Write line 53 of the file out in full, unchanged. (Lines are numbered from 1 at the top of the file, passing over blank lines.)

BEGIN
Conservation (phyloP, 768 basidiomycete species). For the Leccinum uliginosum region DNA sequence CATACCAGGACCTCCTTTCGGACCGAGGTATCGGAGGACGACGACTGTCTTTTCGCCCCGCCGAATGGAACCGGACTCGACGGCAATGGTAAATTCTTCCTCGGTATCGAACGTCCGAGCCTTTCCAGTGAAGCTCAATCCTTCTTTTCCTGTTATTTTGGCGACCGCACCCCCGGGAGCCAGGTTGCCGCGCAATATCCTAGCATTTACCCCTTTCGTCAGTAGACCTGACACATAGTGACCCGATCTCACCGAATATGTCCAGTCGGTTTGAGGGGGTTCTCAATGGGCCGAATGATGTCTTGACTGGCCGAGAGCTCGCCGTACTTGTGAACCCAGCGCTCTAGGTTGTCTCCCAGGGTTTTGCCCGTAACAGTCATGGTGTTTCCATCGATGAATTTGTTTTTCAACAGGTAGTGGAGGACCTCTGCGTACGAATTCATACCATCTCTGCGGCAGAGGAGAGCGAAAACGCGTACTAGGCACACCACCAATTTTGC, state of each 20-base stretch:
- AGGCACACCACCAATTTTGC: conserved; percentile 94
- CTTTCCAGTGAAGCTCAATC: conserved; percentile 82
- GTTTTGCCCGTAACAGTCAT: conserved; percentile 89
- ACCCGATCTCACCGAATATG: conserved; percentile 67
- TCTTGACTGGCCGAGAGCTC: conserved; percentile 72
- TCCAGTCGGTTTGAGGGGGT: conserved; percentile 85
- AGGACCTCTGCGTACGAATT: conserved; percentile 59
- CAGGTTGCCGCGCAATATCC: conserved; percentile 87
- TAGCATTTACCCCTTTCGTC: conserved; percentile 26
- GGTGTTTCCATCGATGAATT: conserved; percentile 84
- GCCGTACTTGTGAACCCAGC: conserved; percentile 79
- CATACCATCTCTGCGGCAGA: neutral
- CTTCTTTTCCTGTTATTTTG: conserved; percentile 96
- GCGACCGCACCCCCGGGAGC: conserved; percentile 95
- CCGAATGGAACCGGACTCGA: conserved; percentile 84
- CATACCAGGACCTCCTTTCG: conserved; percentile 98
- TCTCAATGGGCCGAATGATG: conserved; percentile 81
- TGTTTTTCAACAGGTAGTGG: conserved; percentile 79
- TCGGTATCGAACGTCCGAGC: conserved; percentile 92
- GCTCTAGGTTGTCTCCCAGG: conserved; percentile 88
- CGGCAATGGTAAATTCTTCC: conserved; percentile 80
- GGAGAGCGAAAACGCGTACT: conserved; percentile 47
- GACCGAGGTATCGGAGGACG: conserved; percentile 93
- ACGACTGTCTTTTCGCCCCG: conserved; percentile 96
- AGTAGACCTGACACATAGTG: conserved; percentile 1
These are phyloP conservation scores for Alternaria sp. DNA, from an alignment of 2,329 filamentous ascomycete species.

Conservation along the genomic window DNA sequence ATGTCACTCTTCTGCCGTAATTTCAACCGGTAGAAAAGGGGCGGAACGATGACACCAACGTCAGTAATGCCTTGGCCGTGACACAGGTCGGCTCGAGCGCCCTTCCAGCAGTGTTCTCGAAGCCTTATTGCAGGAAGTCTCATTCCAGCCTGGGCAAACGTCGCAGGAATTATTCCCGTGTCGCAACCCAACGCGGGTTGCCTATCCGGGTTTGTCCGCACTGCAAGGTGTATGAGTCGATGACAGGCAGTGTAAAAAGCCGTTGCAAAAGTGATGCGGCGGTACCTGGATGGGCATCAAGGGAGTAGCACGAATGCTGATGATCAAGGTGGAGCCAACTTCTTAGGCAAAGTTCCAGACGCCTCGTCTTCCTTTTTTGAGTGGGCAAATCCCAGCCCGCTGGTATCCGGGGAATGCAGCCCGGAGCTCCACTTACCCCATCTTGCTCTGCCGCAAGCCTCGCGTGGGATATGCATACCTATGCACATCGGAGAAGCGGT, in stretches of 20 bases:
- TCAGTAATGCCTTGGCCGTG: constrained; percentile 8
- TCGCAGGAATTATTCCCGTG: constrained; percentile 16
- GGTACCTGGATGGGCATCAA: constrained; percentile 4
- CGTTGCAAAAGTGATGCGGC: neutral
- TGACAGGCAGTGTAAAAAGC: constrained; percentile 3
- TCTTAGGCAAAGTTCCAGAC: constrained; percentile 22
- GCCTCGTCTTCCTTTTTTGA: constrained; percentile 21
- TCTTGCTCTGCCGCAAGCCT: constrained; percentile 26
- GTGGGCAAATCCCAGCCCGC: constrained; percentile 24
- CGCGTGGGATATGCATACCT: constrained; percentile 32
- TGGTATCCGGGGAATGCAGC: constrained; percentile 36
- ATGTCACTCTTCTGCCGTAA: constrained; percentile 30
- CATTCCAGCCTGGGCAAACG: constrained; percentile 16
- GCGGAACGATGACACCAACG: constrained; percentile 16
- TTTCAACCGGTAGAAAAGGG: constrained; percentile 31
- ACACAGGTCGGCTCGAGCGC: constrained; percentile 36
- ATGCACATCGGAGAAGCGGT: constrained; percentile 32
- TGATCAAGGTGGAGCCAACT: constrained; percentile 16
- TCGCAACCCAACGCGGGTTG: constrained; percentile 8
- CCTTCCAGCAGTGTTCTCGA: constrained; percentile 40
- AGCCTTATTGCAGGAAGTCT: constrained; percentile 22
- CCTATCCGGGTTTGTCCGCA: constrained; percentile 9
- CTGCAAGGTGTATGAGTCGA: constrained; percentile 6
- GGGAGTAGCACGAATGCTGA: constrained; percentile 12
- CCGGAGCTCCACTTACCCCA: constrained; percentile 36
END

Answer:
- CCGGAGCTCCACTTACCCCA: constrained; percentile 36